1. The first ARC classified higher civil service posts into two categories: posts in the field, and (b) posts at headquarters.
  2. The field posts were held by the members of the ‘functional’ services which included not only the various engineering services but also services such as accounts and income tax. The first ARC noted that the only service that was not functional but occupied most of the higher posts in the civil services was the IAS. The first ARC recommended that the IAS should be converted into a functional service.
  3. Consistent with its philosophy of organizing the administrative machinery along functional lines and inducting talent from all sources, the ARC recommended eight broad areas of specialization: Economic Administration; Industrial Administration; Agricultural and Rural Development Administration; Social and Educational Administration; Personnel Administration; Financial Administration; Defence Administration and Internal Security Planning.
  4. The Report of the Group constituted to Review the System of Performance Appraisal, Promotion, Empanelment and Placement for the All India Services and other Group ‘A’ Services (Surinder Nath Committee Report, 2003) suggested the following 11 domains – Agriculture and Rural Development; Social Sectors (Education, Health, Tribal Welfare, etc.); Culture and Information; Natural Resources Management including Environment (green side); Energy and Environment (brown side); Communication Systems and Connectivity Infrastructure; Public Finance and Finance Management; Industry and Trade; Domestic Affairs and Defence; Housing and Urban Affairs; Personnel and General Administration. The Committee suggested that officers may be assigned to a maximum of three domains out of the eleven listed.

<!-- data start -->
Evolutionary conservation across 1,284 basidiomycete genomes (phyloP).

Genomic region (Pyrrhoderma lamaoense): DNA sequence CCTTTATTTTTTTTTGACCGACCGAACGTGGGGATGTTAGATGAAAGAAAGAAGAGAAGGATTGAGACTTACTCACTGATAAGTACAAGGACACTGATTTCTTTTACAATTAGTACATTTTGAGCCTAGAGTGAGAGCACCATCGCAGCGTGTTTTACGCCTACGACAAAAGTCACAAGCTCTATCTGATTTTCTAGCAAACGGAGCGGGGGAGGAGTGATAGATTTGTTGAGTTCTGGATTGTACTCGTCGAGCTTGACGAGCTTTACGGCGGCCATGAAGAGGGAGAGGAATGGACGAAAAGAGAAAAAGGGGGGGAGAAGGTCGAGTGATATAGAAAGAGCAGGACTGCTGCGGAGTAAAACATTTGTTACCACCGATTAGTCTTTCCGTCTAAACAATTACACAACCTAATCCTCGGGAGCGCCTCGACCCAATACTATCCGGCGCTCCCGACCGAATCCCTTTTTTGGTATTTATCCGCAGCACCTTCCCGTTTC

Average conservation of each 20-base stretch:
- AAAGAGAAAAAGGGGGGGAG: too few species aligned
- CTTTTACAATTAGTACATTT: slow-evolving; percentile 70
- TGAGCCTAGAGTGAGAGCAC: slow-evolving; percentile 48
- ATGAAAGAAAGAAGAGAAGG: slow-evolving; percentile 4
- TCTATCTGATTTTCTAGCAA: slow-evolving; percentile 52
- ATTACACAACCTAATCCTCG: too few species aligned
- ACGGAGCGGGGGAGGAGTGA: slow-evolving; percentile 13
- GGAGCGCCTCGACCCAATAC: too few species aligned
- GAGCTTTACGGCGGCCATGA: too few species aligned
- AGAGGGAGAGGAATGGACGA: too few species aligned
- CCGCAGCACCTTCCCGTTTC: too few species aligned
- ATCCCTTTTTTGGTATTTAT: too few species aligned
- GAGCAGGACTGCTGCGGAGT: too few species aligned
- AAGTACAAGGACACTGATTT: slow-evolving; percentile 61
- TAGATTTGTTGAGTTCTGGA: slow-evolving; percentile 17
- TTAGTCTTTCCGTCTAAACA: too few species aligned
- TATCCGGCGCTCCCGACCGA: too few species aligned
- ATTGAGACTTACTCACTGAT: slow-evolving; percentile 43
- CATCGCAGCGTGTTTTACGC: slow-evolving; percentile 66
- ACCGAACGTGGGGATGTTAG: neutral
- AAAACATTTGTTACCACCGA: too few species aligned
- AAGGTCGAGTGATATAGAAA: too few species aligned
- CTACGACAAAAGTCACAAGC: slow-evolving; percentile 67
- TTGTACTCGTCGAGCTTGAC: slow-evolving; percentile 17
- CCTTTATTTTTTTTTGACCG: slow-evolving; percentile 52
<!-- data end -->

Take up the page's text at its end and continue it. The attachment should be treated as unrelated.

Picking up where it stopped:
5. The Hota Committee on Civil Services Reforms, 2004, had recommended that domain assignment should be introduced for civil servants to encourage acquisition of skills, professional excellence and career planning.

On Efficiency

There has been a succession of Committees that were asked to recommend measures for increasing the efficiency of the civil services.

  1. The Appleby Report(1953) contained recommendations relating to the establishment of O&M machinery and an Institute of Public Administration. These two recommendations were implemented by Government.
  2. The Fifth Central Pay Commission (2000) stressed upon the need to optimise the size of the government machinery.
  3. The Expenditure Reforms Commission(2001) emphasised on a drastic downsizing of the government staff strength for securing modern and professional governance and also reducing the increasing salary bill of the Government of India.
  4. The Committee on Civil Services Reforms (Hota Committee, 2004) emphasised the use of information and communication technologies (ICT) to transform Government by making it more accessible, effective and accountable. It stressed on the need to recognise that e-governance is about discarding old procedures and transforming the process of decision making and that technology is merely a tool and a catalyst for such transformations.

On Accountability